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WHO: Better HIV Antiretroviral Strategies Needed

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Gilead Science's Truvada combination antiretroviral pill that's taken once daily.
Gilead Science's Truvada combination antiretroviral pill that's taken once daily.

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Joe DeCapua
The World Health Organization says comprehensive HIV treatment strategies are needed in developing countries to overcome stigma and discrimination. It says there are a number of vulnerable groups unable to get full access to antiretroviral drugs.

Recent studies have shown that antiretroviral drugs not only extend the lives of people infected with HIV, but can also prevent infection in the first place. It’s a strategy known as “treatment as prevention.” It now means countries have the potential to greatly slow the spread of HIV by using the drugs as a prophylaxis. However, often those in need of HIV treatment and prevention are unable to receive them because of their social status.

“We’ve seen in many countries that there remains stigma against certain population groups. And in some countries these behaviors of these groups are criminalized. Being a sexworker in many African countries is criminal behavior. Being an MSN in some countries is criminalized and obviously injection drug use is,” said Dr. Gottfried Hirnschall, director of the WHO’s HIV/AIDS Department.

MSM is an acronym for men who have sex with men, one of the WHO’s and UNAIDS’ official groups of vulnerable people.



“We see barriers for these individuals to access services. And we obviously see that as a consequence in many places these groups have higher infection rates. They have higher mortality, etcetera,” he said.

Another part of a comprehensive strategy includes the question of when to start treatment. In the early days of antiretrovirals, the drugs were usually given to people when their immune systems had collapsed and were being attacked by opportunistic infections. The state of health is measured by the CD4 count. That is the number of particular immune cells a person has.

Hirnschall says, in recent years, the recommendation has been to start people on treatment much earlier.

“If you start as soon as possible – and that’s what’s happening now in the U.S. with the policy change that just took place – you may have a benefit to the patient. WHO now recommends initiation of treatment below a CD4 cell count of 350, which means that the immune system has already some signs of weakening, but that the patient is still not very sick yet,” he said.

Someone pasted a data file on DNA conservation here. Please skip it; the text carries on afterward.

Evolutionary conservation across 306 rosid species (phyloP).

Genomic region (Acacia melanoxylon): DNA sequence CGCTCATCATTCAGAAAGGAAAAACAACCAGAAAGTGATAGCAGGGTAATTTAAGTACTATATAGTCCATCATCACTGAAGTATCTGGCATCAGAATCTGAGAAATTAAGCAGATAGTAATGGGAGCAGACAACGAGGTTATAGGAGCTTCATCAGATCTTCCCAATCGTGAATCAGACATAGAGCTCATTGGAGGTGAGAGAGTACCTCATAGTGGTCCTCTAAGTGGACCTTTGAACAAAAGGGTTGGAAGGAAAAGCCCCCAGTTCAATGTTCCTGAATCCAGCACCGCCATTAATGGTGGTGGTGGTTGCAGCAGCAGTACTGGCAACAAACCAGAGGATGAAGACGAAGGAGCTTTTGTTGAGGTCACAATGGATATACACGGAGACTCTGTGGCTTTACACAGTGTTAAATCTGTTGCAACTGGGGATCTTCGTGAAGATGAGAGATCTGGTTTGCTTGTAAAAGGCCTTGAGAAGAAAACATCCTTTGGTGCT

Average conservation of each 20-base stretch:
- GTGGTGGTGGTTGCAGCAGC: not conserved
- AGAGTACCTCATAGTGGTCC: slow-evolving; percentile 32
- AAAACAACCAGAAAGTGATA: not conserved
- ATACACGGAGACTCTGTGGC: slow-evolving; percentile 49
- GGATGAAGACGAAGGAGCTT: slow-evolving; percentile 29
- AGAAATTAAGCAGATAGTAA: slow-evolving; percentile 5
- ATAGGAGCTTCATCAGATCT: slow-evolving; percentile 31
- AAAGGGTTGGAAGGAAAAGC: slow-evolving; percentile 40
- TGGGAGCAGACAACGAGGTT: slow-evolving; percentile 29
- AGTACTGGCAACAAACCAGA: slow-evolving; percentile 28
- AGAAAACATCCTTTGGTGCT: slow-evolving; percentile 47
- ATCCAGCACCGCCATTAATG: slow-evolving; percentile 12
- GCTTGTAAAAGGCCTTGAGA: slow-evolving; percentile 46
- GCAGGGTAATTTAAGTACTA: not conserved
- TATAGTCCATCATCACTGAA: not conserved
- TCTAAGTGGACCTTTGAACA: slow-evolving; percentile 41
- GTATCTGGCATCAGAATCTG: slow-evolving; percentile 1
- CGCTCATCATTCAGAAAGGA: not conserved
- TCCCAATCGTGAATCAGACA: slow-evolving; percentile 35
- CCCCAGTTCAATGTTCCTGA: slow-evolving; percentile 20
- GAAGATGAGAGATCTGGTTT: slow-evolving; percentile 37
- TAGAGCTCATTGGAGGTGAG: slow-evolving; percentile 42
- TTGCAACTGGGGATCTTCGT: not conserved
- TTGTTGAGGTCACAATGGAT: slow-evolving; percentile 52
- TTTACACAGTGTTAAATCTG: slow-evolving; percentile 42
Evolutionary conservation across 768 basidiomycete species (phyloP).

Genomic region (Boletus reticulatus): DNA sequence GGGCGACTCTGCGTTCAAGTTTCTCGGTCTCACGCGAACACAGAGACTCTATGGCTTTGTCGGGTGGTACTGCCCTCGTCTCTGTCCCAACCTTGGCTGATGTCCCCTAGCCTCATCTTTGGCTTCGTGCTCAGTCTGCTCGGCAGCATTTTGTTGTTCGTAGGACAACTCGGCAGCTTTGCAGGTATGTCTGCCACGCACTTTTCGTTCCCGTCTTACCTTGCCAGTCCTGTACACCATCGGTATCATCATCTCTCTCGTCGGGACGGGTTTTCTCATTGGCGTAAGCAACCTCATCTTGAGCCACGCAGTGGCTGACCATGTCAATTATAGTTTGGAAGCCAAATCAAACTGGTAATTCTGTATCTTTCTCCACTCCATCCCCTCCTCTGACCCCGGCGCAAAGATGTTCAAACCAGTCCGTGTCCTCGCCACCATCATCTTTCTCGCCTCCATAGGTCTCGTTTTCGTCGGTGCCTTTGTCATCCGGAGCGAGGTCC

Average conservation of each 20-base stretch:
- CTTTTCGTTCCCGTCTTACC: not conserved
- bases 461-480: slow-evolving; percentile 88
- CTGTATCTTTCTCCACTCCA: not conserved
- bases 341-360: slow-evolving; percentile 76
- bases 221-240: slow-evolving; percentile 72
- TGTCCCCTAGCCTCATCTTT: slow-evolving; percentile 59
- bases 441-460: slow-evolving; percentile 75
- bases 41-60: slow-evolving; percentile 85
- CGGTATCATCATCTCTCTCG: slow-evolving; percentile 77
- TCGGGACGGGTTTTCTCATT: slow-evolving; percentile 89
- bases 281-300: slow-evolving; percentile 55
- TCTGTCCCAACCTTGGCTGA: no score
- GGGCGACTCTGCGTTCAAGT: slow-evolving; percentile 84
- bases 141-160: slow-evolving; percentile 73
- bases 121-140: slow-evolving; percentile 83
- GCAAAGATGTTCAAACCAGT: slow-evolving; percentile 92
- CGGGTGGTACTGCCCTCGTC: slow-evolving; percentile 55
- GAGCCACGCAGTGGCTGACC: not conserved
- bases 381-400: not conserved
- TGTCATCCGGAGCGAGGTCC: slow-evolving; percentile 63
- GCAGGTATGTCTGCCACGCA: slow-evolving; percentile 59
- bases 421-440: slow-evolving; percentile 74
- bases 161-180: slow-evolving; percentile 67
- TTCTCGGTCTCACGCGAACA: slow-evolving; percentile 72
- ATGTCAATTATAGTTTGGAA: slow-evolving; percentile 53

By providing earlier treatment, many opportunistic infections could be avoided.

Two recent studies have proven the treatment as prevention strategy. One looked at discordant couples, where one person is HIV positive and the other is not. The drugs were 96 percent effective in preventing the HIV negative person from being infected.

Another study indicated the effectiveness of PrEP or preexposure prophylaxis.

“Even if you give drugs prior to exposure – in other words to HIV negative persons – referred to as preexposure prophylaxis – you may also protect this person from becoming infected. So the whole field of the use of antiretrovirals has become more and more exciting, but at the same time more complex,” said Hirnschall.”

The WHO official says it would cost more in the short-term to get more people on antiretrovirals sooner, probably billions more. However, he says in the long-term, the cost will drop and lives will be saved.

“You will have quite impressive reductions of both mortality and new infections. So we estimate over a period until 2020 more than 12 million new infections could be averted and 7.4 million deaths could be also averted. So in other words, yes, you need to invest. You need to front-load the resources, but you’re buying something for it,” he said.

Dr. Hirnschall says the World Health Organization is developing what are called consolidated guidelines. The aim is to help developing countries form care and treatment strategies for vulnerable groups.

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